First at 6:00: Earlier this week, Paul McCartney played the last big show at Candlestick Park before it closes for good. The venue was the site of the Beatles’ final live concert. This hour, we’ll relive some of the band’s first shows in America, with the second half of Paul Ingles’s documentary, “The Beatles in America.” We brought you the first part of the documentary in February to mark the 50th anniversary of the Beatles’ arrival in the states.
WXDU news is next at 7:00. We’ll discuss:
- The city of Durham will be revamping the water system in the downtown loop area starting next month, in a project expected to last 18 months. The city is holding an informational meeting at which residents and business owners can learn more about the impact of the work Tuesday, August 19 from 6:00-8:00 p.m. at the Durham Armory, 220 Foster St. You can find more information about the project at durhamnc.gov/ich/op/dwm/Pages/Downtown-Loop-Water-Main-Replacement-and-Water-Meter-Upgrades-Project.aspx, or contact the City’s Water Management Department at (919) 560-4381, or by email at DowntownLoopWRP@DurhamNC.gov.
- The Isla Earth radio series shares the result of a study that determined the population most likely to recycle.
- A new study from Duke researchers, appearing in the August 14 issue of the American Journal of Public Health, indicates an increase in suicide-related thoughts and behaviors in teens after mass layoffs or employer closings in their communities.
- Residents of North Carolina and other states have been the victims of an elaborate phone scam in which crooks assume the identity of a NC State Bureau of Investigation agent who demands prepaid credit cards. Victims of this scam are asked to contact the SBI at 1-800-334-3000. Residents who learn about other scams should contact the Attorney General’s Consumer Protection Division at 1-877-5-NO-SCAM or file a complaint online at www.ncdoj.gov.
- Science Update shares the efforts of a team of scientists to create a computer chip that behaves more like the human brain.
- Three North Carolina college students received scholarships through the Buick Achievers Scholarship Program, sponsored by the General Motors Foundation, for their work in science, technology, engineering, and mathematics (STEM). Governor McCrory hosted the students at the executive mansion last Tuesday.
- The registration deadline for the Durham Police Department’s 2014 Citizens Police Academy is Thursday, August 19. The six-week course meets Tuesdays and Thursdays, August 26 through October 2, from 6:30 to 8:30 p.m. at Durham Police Headquarters, located at 505 W. Chapel Hill Street. Residents in the class will learn about the operations and services of the department. To learn more or to register, visit www.durhampolice.com. On the left side of the home page, click on Get Involved and Citizens Police Academy.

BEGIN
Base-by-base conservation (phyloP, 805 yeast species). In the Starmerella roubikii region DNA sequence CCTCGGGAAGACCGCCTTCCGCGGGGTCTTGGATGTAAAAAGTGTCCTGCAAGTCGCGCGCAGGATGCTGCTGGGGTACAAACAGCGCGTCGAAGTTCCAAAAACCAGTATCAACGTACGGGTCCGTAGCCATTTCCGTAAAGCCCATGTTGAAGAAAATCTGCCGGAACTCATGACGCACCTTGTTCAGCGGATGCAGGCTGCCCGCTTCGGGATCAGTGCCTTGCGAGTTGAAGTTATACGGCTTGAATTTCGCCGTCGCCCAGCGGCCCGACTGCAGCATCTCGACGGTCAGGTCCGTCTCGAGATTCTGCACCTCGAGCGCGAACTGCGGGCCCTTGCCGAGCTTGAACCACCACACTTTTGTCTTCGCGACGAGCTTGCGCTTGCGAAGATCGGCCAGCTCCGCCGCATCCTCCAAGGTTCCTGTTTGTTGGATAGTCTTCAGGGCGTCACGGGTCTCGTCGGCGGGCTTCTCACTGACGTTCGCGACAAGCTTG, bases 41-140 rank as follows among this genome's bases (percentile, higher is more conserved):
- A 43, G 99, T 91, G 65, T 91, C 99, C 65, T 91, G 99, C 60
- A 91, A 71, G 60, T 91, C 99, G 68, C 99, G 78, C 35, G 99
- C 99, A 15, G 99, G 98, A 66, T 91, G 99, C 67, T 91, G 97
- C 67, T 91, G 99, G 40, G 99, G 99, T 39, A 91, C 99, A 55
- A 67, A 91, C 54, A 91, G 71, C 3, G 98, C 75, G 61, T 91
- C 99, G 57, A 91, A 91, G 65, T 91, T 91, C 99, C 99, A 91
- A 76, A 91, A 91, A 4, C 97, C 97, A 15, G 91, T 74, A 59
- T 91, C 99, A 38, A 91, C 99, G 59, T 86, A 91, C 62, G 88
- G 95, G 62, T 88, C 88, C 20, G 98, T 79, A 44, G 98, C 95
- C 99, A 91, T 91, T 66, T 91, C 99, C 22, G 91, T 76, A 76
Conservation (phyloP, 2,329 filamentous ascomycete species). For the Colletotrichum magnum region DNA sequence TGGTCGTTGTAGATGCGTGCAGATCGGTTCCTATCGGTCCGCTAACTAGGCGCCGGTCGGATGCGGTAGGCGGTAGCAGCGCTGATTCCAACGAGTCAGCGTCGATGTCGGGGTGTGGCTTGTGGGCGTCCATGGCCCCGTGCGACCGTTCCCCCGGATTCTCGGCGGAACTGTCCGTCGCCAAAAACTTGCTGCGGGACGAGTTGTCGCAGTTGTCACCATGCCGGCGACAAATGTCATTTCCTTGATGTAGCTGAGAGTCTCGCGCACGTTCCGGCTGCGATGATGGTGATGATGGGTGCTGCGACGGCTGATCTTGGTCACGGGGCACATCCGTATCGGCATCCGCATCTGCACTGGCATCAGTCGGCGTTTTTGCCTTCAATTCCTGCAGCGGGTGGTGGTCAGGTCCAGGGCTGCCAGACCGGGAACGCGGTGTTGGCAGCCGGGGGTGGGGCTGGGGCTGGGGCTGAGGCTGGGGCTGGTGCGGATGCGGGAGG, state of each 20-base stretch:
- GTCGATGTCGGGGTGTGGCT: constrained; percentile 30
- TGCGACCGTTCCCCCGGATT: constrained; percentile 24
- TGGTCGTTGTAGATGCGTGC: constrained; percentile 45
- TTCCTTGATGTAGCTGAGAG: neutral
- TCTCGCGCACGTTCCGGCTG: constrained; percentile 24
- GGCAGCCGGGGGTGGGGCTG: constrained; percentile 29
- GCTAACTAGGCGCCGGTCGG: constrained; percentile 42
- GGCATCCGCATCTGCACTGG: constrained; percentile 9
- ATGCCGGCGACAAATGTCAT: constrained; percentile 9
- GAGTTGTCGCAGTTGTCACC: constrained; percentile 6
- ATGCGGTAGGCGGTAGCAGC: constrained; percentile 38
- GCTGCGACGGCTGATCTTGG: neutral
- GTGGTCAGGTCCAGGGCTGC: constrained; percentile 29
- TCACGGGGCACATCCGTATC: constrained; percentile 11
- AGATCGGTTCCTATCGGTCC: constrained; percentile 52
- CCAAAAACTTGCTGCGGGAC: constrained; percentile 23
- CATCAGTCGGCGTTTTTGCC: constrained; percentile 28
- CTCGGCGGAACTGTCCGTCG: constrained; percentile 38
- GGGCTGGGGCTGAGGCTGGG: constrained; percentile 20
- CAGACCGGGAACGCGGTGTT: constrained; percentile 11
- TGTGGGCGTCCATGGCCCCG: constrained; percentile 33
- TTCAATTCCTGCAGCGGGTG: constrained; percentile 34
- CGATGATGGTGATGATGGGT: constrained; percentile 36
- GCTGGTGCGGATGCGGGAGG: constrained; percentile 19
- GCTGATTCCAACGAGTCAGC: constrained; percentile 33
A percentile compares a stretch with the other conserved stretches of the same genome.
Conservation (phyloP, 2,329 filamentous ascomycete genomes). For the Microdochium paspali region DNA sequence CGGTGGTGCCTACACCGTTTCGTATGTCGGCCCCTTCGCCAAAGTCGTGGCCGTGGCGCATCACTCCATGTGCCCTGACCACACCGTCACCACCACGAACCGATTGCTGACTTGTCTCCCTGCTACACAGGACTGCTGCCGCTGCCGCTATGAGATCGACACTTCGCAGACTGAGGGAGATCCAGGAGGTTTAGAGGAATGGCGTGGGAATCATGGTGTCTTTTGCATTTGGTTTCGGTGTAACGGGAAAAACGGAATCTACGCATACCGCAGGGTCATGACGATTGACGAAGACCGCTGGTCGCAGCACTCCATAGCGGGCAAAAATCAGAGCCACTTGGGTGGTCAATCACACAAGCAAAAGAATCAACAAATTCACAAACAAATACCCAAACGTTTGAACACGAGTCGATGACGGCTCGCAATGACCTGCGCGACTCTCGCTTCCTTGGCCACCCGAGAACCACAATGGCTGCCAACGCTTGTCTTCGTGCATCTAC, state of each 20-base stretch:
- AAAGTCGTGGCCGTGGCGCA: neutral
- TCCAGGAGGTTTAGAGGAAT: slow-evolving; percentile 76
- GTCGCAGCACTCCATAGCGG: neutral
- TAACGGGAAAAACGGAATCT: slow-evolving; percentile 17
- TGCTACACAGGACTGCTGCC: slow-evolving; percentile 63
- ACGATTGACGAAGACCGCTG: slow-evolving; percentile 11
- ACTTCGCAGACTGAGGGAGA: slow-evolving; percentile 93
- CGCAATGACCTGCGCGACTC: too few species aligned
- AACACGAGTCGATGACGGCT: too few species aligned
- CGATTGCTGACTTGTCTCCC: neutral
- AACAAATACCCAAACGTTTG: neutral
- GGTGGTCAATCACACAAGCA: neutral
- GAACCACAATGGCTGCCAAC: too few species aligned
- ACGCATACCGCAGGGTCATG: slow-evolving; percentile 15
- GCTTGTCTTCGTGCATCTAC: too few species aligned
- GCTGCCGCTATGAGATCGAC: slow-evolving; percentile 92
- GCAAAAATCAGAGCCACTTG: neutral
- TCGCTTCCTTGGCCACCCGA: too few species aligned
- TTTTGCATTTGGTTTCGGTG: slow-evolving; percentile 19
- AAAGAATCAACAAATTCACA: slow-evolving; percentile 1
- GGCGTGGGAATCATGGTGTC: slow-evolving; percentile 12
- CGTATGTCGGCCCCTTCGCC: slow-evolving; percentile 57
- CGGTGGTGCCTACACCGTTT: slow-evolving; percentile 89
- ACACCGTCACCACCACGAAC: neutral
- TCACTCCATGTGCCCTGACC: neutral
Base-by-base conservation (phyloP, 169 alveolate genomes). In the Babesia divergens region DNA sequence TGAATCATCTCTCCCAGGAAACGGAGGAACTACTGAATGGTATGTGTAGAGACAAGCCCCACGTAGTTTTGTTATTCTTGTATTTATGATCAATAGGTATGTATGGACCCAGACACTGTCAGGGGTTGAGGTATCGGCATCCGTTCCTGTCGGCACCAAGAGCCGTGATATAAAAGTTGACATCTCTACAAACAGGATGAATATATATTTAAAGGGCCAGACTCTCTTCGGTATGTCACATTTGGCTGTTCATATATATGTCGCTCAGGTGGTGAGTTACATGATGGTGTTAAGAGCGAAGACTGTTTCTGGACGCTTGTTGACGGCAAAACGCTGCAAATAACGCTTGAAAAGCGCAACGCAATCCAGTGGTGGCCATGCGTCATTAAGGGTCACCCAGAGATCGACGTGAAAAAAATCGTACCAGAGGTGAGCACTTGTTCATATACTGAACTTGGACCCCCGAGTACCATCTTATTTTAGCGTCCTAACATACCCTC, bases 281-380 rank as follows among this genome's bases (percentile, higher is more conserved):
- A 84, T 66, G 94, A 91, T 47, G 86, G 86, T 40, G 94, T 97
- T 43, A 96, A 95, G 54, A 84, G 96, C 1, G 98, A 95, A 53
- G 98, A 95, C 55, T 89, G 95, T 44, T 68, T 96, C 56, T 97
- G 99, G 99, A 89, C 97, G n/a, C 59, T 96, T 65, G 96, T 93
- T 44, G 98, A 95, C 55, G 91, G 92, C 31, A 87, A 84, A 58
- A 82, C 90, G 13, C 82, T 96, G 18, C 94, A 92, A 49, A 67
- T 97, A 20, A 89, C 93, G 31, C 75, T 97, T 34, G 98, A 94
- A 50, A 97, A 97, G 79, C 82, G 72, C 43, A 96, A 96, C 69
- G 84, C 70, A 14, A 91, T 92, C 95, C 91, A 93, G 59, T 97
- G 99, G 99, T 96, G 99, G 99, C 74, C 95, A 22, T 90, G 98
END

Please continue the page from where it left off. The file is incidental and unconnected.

- With Good Reason discusses a robot that can help eliminate ticks from your yard.
- New research from Duke scientists shows that gut microbes help HIV stave off attack by the immune system. They hope their findings will aid in HIV vaccine development.
- 2013 saw an increase in tourism revenue in North Carolina. Visitor spending went up in 95 of the state’s 100 counties. Visitors spent $20 billion statewide, a four percent gain over last year. Tourism dollars paid for 200,000 jobs throughout the state.
- We’ll also have Martin Kang’s sports and the week’s weather.
Then at 7:30: Robin Williams’s death last week has sparked a conversation about depression, mental illness, and suicide. This episode of Voices of Our World called “It’s Always Darkest,” explores the impact of suicide and the “Overnight,” an event hosted by the American Foundation for Suicide Prevention.
From the American Society for Suicide Prevention website, warning signs that someone is considering suicide include:
- Talking about wanting to kill themselves, or saying they wish they were dead
- Looking for a way to kill themselves, such as hoarding medicine or buying a gun
- Talking about a specific suicide plan
- Feeling hopeless or having no reason to live
- Feeling trapped, desperate, or needing to escape from an intolerable situation
- Having the feeling of being a burden to others
- Feeling humiliated
- Having intense anxiety and/or panic attacks
- Losing interest in things, or losing the ability to experience pleasure
- Becoming socially isolated and withdrawn from friends, family, and others
- Acting irritable or agitated
- Showing rage, or talking about seeking revenge for being victimized or rejected, whether or not the situations the person describes seem real
(source: The American Society for Suicide Prevention, http://www.afsp.org/preventing-suicide/risk-factors-and-warning-signs Please visit this link for more information on what to do if you’re concerned about yourself or someone else.)
Suicide Prevention and Mental Health Support Resources:
- Call 911 in an emergency. You can also bring a person who is in danger to an emergency room or a local walk-in center for mental health. In North Carolina, ask for a “CIT officer” when calling 911
- National Suicide Prevention Lifeline: http://www.suicidepreventionlifeline.org/, 1-800-273-TALK (8255). Online chat is also available.
- Veterans Crisis Line: http://veteranscrisisline.net/, 1-800-273-8255 and Press 1. Online chat is also available.
- REAL Crisis Intervention: http://realcrisis.org/, 252-758-4357 (NC-based 24-hour free counseling and referral services)
- The American Society for Suicide Prevention: www.asfp.org
- Crisis Solutions North Carolina: crisissolutionsnc.org/ (includes directory of free crisis resources by county)
- Suicide Prevention Resource Center: www.sprc.org
- Youth Suicide Prevention: http://itsok2ask.com/